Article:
To the Parents of Evelyn Dieckhaus, Hallie Scruggs and William Kinney

I’m sorry. I am so sorry. You are about to walk through living hell. You’re going to ask a thousand questions. You may even try to blame yourself. You’re going to battle grief, while teaching your children to grieve. You will grieve in the deepest caverns you’ve ever experienced while watching your spouse fall apart.

People will offer you comfort and food en masse. People will also say some really shit things. Some intentionally, most in innocence.

Here’s what I need you to know, there ARE words for this. They are gritty and ugly, and many people won’t want to face them, so you’ll hear it over and over again, “there are no words.” There are, this sucks, it’s not supposed to be this way, #%!*+=*%<. You will break a hundred more times. That’s not flowery and uplifting, but it’s true. You will break, and you will break, and you’ll think there’s nothing more to break, but you will break again. Don’t pressure yourself to find reason, that’s an unnecessary burden. A burden that’s not meant for your shoulders. Allow yourself the time to grieve, it comes in overwhelming waves of despair. It doesn’t leave. It will ebb and flow. In the beginning, you will feel like you’re drowning. Then you’ll build a rickety lifeboat that will sustain you for awhile. But you may have to rebuild it numerous times.

You’ll be told, “I can’t imagine…” I used to think I couldn’t imagine. But the truth is, we CAN imagine. And it scares the hell out of every one of us. It’s horrifying to put ourself in your shoes because then we’d have to face the horrors that it involves. The sleepless nights, the guttural sobs, the showers that serve only as a place to sob that isn’t silent. The struggle to find who you are this side of loss, trauma, and grief. You’re a different person now.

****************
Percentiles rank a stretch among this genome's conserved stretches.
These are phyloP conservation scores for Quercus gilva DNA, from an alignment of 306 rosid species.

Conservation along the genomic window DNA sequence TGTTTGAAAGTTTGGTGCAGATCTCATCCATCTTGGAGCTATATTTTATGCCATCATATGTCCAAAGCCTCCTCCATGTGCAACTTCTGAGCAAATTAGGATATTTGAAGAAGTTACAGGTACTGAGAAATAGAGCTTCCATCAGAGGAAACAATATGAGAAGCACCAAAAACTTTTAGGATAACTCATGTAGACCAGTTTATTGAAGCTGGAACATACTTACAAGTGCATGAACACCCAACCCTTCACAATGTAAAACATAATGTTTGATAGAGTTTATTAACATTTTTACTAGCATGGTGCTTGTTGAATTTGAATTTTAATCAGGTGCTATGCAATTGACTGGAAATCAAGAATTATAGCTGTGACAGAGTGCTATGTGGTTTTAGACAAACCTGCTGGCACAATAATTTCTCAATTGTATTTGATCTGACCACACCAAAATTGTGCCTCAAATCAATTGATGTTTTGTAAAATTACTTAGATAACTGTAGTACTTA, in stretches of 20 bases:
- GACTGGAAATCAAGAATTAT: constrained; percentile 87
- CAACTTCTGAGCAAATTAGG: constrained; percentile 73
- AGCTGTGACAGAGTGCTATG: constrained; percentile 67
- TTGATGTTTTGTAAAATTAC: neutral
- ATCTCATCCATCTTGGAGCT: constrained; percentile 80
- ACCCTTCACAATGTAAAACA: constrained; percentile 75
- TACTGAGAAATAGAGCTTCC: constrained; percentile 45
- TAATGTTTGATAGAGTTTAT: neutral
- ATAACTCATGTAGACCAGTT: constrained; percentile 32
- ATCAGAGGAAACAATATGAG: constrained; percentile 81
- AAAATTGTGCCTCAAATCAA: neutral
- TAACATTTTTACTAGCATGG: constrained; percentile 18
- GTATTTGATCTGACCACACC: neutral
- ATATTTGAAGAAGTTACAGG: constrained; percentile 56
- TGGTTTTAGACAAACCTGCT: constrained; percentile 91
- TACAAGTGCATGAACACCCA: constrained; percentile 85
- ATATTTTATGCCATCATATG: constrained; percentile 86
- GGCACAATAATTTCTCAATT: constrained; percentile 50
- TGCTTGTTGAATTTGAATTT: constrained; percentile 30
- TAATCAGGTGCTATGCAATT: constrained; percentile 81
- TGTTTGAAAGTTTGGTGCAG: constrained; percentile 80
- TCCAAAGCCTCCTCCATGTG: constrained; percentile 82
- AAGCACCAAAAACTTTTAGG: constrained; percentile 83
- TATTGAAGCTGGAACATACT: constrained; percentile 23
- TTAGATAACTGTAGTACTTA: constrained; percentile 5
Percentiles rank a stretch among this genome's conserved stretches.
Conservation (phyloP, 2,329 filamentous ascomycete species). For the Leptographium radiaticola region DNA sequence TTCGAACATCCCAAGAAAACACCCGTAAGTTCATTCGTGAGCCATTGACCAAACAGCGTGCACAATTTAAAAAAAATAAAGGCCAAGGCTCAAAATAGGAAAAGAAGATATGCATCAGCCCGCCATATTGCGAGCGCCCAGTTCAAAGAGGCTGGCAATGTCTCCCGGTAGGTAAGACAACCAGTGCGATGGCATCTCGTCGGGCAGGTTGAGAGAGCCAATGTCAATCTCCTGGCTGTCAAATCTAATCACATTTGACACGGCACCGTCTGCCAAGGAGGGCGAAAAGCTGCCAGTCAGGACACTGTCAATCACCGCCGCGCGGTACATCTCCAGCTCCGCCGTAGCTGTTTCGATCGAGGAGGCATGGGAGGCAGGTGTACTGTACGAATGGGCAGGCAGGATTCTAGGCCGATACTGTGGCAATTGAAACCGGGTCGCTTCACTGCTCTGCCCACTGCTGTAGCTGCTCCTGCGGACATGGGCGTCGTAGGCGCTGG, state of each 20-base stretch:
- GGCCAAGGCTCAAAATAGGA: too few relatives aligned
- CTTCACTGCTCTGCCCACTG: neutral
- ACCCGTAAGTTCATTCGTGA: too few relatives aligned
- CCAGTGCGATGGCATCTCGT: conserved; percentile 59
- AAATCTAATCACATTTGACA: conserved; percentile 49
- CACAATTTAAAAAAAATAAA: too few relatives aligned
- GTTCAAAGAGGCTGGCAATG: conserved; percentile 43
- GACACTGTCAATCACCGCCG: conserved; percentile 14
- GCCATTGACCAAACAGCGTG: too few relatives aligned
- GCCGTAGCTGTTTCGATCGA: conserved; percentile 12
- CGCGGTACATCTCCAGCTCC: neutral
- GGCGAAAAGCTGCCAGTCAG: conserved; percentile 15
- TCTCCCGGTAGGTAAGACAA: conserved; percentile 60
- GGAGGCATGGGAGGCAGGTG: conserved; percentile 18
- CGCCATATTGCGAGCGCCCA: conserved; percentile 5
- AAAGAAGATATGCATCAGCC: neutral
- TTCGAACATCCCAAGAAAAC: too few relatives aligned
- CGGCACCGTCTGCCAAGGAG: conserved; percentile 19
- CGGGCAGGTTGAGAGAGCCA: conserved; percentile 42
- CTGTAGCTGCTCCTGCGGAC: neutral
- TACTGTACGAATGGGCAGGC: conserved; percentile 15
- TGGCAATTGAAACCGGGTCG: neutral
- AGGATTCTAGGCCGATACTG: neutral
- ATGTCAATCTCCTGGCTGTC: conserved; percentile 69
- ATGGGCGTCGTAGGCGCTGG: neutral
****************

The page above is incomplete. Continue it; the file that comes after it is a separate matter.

On that subject, people will tell you how strong you are. It’s some weird award bestowed upon the grieving. Nothing feels strong. You’d trade all the strength in the world to have your loved ones back — for one more hug, for more time, for more love. You’ll scream in your head a thousand times over “I’M NOT STRONG!!! I’M BARELY SURVIVING!!” And your words will be true. You will live one step at a time for a long time. You will breathe in one moment, not knowing if you’ll make it to the next. Im here to tell you, that’s normal for the grieving. It won’t feel normal. At times you will feel insane. Like you’ve lost your mind. You haven’t, you’ve lost a part of you and you’re allowed to FEEL every part of that grief.

Find a therapist, one that specializes in grief and trauma. You’ll need a safe place to say the words out loud. The ugly ones, the deep ones, the hard ones that can only be understood by someone that’s grieved this deeply. The shocking thoughts. The dark thoughts. You’ll need guidance for the darkest days. You’ll need support on the days you and your spouse cannot bear the weight of each other. Find the crash pads, they will be there.

I have sobbed for you today. For the hollowness you felt when you were told your child wasn’t coming home today. For the icy numbness that has take over. I’ve wished I could protect your heart from all the things that are about to be said, to you, in the news. Your grief will be played out, used as a weapon. People will say heartless things and you will be there wishing people remembered you were human. That you child was a person!

I will be here, remember their lives. May you be surrounded by a community that is willing to walk in the darkness beside you. I hope they will sit with you in your grief, holding you when you can’t hold yourself.

In the worst of the worst, know that there are hundreds of mothers standing in the gap for you. I’m so sorry you’re here.

Trix started her life in Georgia after living in Myrtle Beach, Tahoe City, and Nashville, her (now) husband wrangled her into a life of Bayou living here in Baton Rouge. She’s the mother of six; a vivacious 9 year old, a curly haired 6 year old, their hurricane of a youngest 4 year old, and 3 sweet babes taken far too soon. She’s well versed in potty humor & innuendos while perfecting the art of sarcasm on the daily. When she’s not busy living the home school life, complete with yoga pants & coffee she is running her business Rane or Shine Designs.